mX newspaper: Blogs to conquer the office – prepare for the workplace of the future

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mX_030309.jpgLast week mX newspaper in Melbourne (the city’s largest free newspaper with readership of over 300,000) had a little story on Blogs to conquer the office based on an interview with me. The article was originally intended to cover the upcoming Enterprise 2.0 Executive Briefing which was run last Thursday in Melbourne, though the final article just covered some of the forthcoming shifts in the workplace (slightly mangled in the journalistic process).

Hopefully these kinds of messages will eventually filter through this kind of mass audience to help accelerate these trends. Full text of the article below, or click on the image for a scan of the article.

Blogs to conquer the office

Blogs, wikis and social networks are the future of the Australian workplace.

Organisations which block employee access will be punished for their lack of vision within five years.

And email, which transformed workplaces late last century, will be a thing of the past.

Futurist Ross Dawson, chairman of Future Exploration Network, said companies embracing Web 2.0 – interactive internet use and web-based applications – would result in unrecognisable workplaces within five years.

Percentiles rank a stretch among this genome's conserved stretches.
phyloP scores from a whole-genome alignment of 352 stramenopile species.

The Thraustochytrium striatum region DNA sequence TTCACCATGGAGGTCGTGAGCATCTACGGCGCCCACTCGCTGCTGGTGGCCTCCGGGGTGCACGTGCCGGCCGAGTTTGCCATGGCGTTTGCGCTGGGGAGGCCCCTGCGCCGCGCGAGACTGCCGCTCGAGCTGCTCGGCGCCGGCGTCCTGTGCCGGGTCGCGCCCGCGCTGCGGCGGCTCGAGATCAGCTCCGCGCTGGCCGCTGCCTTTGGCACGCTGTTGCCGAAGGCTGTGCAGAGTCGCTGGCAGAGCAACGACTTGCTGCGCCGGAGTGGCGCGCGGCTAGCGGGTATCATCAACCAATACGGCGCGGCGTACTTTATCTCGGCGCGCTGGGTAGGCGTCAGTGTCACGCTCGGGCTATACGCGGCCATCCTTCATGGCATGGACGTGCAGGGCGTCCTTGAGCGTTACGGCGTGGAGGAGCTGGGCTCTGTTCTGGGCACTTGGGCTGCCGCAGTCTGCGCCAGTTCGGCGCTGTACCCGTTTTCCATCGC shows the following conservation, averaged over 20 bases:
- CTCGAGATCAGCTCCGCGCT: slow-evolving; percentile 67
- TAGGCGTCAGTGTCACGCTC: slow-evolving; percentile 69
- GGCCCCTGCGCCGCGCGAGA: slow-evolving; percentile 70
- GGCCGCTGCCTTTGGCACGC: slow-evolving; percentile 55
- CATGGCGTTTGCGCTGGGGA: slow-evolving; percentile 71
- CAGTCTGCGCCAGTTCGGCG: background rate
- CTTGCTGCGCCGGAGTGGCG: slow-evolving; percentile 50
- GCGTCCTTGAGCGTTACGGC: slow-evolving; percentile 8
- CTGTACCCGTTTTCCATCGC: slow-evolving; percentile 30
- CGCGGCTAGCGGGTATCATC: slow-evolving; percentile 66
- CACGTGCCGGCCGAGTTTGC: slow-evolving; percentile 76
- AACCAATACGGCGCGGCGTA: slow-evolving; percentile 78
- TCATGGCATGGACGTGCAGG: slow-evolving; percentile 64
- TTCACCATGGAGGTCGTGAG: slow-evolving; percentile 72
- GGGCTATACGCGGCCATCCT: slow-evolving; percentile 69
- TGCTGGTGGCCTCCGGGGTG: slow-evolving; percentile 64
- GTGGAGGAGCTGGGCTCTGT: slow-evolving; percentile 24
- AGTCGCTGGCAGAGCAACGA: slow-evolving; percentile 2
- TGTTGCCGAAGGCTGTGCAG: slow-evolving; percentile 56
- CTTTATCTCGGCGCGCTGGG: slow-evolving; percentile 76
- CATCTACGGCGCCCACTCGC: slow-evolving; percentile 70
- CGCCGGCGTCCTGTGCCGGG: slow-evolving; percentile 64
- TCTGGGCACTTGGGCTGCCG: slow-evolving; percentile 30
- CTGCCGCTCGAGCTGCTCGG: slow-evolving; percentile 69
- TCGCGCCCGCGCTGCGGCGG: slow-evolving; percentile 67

Graduates and tech-savvy workers were bringing blogs, virtual worlds and social networks into the workplace, which improved communication, efficiency and productivity, Dawson said.

“I am not saying that if you use blogs you will be more successful, but those organisations that try to avoid any use of Web 2.0 in their organisations are going to find it far more difficult to attract talented people and to be competitive,” Dawson said.

At the expense of email, blogs and wikis are becoming popular methods of project management.

“If you use a blog or a wiki, (anyone) can update the most recent info and, at a glance, can see what has been done most recently by who and be updated using RSS (web feed Really Simple Syndication),” he said.

  • and conversely, professionals who don’t run blogs may well be seen as not contributing to the discourse in their field….
    I’m becoming more convinced each day that none of us will be able to have a professional profile that doesn’t include peer examination! No evidence at this point – just a hunch!
    Now back to updating mine!
    Cheers

  • Certainly you can expect to gradually fade to invisibility (and insignificance?) if you don’t contribute – which you’re not in risk of Angelina! 🙂